Today as Washington Post reports, Free Speech For People and United to Protect Democracy issued a letter to the U.S. Department of Justice, urging it to oppose a motion by former Maricopa County Sheriff Joe Arpaio to vacate his conviction, because of serious questions about the constitutionality of the pardon issued by President Trump.
Arpaio had been convicted of criminal contempt of court after he was found to have deliberately violated an injunction against illegally detaining persons of Latino ancestry. Two weeks after his conviction, on Friday, August 25, President Trump issued a pardon.
As noted by Professor Martin Redish in the New York Times just hours before Trump issued the pardon, the Constitution’s pardon power is broad but not unlimited. Like all provisions of the original Constitution of 1787, it is limited by later-enacted amendments, and in particular the Fifth Amendment’s Due Process Clause.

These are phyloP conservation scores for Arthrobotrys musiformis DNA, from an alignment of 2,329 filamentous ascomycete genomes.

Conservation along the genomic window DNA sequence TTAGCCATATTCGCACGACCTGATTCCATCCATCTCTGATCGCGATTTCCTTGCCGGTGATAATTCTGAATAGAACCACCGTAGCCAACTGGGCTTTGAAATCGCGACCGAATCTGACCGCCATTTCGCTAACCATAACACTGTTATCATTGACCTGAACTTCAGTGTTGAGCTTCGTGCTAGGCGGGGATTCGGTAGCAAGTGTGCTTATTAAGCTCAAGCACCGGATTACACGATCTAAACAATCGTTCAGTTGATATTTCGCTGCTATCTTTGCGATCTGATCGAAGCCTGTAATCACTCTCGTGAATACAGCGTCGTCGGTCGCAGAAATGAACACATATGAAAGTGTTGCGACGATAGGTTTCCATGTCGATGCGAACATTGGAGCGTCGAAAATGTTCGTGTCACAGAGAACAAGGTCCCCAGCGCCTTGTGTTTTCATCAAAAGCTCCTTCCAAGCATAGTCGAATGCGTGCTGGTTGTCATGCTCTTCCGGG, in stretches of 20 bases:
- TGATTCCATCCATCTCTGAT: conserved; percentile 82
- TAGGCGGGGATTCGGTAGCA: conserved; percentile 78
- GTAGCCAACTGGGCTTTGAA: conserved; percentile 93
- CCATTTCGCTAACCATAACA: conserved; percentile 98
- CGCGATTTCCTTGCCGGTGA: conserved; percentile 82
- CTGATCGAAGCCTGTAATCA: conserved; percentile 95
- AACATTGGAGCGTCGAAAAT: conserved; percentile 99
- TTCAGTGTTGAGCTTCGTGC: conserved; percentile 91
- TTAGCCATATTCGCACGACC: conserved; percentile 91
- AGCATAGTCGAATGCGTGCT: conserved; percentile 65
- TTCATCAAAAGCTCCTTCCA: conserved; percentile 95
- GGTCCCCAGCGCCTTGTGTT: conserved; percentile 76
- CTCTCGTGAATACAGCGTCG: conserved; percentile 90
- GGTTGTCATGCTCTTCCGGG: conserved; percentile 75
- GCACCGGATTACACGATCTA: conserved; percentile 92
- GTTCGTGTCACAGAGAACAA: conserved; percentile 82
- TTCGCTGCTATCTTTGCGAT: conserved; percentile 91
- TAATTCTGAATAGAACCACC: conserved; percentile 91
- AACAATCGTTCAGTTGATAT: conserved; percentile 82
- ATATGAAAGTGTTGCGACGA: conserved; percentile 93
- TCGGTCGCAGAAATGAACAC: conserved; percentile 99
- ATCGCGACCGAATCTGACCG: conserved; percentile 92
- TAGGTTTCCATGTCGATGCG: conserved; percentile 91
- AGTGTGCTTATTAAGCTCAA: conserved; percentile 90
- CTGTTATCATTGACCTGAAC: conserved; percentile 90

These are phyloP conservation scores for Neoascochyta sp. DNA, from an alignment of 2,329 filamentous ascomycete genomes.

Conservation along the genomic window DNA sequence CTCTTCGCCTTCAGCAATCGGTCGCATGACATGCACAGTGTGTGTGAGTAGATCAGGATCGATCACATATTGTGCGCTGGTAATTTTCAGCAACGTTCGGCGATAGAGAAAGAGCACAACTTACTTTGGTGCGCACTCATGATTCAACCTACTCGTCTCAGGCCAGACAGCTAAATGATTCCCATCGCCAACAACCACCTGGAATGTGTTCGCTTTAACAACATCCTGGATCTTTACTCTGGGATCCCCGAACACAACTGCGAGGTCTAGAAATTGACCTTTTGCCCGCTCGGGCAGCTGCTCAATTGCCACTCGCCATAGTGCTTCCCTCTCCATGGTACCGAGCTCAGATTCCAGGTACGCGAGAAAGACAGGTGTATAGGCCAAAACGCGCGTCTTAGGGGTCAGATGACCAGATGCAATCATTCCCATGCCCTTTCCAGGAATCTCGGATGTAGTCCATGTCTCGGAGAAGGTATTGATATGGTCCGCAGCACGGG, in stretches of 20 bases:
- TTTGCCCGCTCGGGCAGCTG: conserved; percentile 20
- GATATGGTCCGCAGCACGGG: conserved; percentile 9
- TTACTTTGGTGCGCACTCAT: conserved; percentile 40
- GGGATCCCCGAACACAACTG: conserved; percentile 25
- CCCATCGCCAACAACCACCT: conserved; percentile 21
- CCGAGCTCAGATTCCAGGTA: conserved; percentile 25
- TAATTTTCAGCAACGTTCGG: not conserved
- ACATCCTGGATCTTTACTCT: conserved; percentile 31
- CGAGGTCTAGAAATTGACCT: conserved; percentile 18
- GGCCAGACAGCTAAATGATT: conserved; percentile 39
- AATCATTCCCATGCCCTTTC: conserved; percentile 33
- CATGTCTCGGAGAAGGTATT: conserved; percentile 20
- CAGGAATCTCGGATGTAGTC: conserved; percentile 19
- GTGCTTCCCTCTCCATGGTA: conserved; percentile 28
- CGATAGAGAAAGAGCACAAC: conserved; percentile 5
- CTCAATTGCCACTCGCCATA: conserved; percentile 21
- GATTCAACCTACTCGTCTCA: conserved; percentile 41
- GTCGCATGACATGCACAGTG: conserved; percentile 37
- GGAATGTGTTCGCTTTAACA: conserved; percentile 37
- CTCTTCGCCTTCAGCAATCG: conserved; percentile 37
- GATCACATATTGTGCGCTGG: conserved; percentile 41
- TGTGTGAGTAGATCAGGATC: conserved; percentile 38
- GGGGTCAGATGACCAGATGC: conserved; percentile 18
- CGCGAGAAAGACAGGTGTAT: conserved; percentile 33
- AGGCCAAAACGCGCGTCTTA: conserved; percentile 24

As explained in detail in our letter, the president’s unprecedented pardon of Arpaio undermines the rule of law by immunizing unscrupulous law enforcement officials from judicial review. The role of the courts as protectors of individual rights will be nullified if they cannot execute and protect their own orders. The pardon itself conveys the unmistakable message that similarly-situated local, state, and federal law enforcement officials need not fear the judiciary, because if they run afoul of a court order, the president will pardon them. As our letter notes:
“This is an extraordinary request. But that is because of the president’s unprecedented action. Your duty to support and defend the Constitution, to protect the ability of the United States to enforce federal civil rights law, and to pursue justice on behalf of individuals whose constitutional rights have been violated trumps this pardon.”
Read our letter urging the Department of Justice to support and defend the Constitution by opposing Arpaio’s motion to vacate and dismiss his conviction.
Read today’s coverage by Jennifer Rubin of the Washington Post.